|09.24.2006, 02:23 PM||#1|
children of satan
Join Date: Jun 2006
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'It's a pretty strange town," says the taxi driver, somewhat in the style of Deliverance, heading into North Hampton, Massachusetts. "It's still in the 70s. It's pretty much the only place you'll see hippies and beatniks. They even had a lesbian for mayor." This is where Kim Gordon shares a house with Thurston Moore, her husband and, for almost 25 years, bandmate in Sonic Youth, and their 11-year-old daughter, Coco. It's a villagey town, with a flourishing underground music scene. "A progressive enclave surrounded by redneck hilltowns," is how Gordon describes it and, yes, there is an unusually visible number of lesbians. "We call them the goddesses," says Gordon, smiling. "As in dwellers in utopia."
She's back home snatching a couple of days' rest between tours. Goo, Sonic Youth's 1990 debut for Geffen - their first major label record and their commercial breakthrough - has just been re-released and the band have been on the European festival circuit. A week before seeing her at home, I caught up with Gordon in a less-than-utopian Portakabin backstage at the V festival; despite standing as a bridge between the international avant-garde and the heart of the mainstream, Sonic Youth seem a little out of place in this hyper-corporate environment. Gordon, too, seemed dazed by the multimedia assault of her current workload. "What are we talking about?" she asked. "Which project?"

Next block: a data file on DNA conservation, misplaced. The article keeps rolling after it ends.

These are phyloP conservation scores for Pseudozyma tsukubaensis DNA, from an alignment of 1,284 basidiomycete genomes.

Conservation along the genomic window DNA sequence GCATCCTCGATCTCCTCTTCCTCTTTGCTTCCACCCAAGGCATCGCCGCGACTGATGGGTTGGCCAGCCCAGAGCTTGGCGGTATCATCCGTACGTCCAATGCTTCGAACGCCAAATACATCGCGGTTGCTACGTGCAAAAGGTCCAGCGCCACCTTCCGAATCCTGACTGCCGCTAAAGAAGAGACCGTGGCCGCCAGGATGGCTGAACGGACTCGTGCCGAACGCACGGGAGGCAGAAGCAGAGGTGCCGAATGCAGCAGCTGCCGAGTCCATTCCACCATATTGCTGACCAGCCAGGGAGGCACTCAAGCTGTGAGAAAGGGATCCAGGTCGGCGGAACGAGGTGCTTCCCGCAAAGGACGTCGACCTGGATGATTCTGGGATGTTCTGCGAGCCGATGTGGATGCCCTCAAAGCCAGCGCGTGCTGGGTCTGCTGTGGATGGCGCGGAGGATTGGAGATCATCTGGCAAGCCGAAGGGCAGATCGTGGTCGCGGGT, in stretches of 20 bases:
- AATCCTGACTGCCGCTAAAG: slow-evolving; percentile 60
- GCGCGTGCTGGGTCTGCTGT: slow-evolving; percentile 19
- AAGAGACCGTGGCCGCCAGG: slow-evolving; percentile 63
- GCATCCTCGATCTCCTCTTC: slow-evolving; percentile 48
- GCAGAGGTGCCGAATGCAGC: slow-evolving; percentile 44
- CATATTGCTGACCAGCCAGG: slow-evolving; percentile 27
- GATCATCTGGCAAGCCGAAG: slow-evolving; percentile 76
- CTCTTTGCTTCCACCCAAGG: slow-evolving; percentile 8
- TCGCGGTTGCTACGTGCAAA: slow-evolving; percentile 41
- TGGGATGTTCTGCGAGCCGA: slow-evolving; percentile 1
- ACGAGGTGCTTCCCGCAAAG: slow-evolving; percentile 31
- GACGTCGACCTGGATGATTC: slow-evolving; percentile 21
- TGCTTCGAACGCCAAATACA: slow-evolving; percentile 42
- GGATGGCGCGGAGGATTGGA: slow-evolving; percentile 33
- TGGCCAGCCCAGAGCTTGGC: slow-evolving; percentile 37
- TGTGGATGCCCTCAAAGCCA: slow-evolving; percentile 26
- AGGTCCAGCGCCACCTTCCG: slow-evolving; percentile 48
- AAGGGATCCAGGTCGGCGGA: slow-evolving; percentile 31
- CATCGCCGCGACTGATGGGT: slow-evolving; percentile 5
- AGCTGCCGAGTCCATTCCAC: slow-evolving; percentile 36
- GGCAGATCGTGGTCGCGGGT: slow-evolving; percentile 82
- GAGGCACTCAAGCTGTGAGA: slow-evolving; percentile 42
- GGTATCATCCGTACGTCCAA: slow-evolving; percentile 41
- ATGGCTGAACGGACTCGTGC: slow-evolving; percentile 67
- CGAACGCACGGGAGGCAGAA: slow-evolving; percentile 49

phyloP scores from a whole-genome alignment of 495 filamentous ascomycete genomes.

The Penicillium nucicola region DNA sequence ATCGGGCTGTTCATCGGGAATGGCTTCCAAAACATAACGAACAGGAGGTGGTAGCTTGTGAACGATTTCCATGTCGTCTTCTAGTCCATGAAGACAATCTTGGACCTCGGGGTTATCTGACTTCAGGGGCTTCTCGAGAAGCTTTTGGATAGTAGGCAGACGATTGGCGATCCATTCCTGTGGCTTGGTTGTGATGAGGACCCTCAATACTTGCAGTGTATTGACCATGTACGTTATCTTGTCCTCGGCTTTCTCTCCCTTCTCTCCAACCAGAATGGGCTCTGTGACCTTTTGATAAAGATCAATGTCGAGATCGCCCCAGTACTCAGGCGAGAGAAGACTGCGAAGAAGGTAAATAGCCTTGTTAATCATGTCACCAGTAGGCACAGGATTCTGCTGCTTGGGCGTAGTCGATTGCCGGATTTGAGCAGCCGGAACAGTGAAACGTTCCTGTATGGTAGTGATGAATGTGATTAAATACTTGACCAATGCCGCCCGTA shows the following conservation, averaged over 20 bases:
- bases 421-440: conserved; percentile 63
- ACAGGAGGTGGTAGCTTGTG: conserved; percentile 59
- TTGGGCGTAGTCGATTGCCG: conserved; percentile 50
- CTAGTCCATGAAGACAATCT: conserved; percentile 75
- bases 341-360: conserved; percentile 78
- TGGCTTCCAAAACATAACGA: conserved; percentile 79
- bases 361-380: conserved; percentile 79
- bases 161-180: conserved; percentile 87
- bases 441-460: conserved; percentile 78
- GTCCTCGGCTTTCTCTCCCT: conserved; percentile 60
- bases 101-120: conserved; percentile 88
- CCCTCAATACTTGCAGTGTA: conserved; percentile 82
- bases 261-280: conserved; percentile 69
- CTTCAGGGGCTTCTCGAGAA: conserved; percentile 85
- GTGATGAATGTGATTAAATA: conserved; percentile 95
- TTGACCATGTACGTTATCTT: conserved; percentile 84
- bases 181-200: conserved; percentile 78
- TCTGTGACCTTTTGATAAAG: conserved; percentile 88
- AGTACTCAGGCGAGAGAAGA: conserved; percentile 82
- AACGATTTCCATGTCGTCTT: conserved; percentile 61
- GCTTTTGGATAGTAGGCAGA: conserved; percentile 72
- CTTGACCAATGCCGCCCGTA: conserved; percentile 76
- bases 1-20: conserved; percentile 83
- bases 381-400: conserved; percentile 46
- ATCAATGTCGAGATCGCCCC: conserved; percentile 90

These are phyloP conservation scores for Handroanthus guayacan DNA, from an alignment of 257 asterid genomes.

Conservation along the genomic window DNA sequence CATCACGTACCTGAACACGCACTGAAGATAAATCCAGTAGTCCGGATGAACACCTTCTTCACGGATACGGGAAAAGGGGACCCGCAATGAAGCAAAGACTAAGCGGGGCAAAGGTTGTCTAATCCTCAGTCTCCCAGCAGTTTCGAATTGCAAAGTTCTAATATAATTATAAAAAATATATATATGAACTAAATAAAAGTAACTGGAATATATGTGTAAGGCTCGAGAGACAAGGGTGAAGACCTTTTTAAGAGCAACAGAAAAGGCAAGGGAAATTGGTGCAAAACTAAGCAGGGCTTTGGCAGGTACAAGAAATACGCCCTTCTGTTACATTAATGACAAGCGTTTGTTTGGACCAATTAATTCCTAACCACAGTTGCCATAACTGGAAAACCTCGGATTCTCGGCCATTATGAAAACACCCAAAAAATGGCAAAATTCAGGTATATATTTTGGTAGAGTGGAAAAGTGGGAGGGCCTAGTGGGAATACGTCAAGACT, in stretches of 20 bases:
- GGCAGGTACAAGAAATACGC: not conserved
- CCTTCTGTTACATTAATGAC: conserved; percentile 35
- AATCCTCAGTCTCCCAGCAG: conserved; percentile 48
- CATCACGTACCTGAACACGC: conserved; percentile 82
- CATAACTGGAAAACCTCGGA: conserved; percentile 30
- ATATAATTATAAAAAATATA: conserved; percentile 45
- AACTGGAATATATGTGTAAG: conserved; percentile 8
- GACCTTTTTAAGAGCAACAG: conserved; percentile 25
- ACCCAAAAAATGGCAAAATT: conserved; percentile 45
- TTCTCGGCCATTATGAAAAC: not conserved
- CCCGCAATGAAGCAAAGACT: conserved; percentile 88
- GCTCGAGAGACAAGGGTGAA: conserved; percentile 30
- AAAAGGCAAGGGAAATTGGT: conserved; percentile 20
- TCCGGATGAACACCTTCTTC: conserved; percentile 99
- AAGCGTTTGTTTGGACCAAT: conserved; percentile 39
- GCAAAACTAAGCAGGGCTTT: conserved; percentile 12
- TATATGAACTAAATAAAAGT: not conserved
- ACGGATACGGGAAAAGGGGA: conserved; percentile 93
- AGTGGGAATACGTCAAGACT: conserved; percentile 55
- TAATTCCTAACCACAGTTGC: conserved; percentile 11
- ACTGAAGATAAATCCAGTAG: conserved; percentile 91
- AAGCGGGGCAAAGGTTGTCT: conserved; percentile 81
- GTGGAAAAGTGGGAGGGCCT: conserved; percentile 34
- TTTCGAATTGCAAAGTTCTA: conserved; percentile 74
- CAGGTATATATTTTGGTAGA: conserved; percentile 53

There's a barrage of them. She had a part in Last Days, Gus Van Sant's recently released movie based in large part on the end of Kurt Cobain's life. (Gordon knew Cobain well: Sonic Youth were instrumental in bringing Nirvana to Geffen.) She has also contributed to Her Noise, an art-and-sound exhibition at the South London Gallery in November. More immediately, she is about to begin a tour with bandmate Jim O'Rourke, "turntablist" DJ Olive and Ikue Mori, formerly of No Wave pioneers DNA, playing an improvised soundtrack to Perfect Partner, a collaborative film project starring Michael Pitt, who plays the Cobain figure in Last Days.
The ideas behind the film have had a long gestation. Originally a painter, Gordon has focused more on visual art in the past few years, and her most recent shows have taken LA as their inspiration. She grew up there; it's a city, she says, where "everything is about being new. They're constantly tearing down anything old, there's just no appreciation for it. I've always been fascinated by that movement to escape history, westward, towards the setting sun."
At art school in the early 1970s, she developed a fascination for car adverts: "They use all that stuff. They're already art: you can't even make art as good as a car ad." For her, car brochures "were like modern landscapes. There'd be cars sitting around and lakes and no people. They were eerily vacant, like modern De Chirico paintings or something. I would paint in the windows, shapes, and take them into my painting teacher, an abstract expressionist - this old guy - and it would piss him off so much, he wanted to fail me. He was so angry because he'd never failed anyone. He called me a fascist for bringing in these things and saying these are my paintings."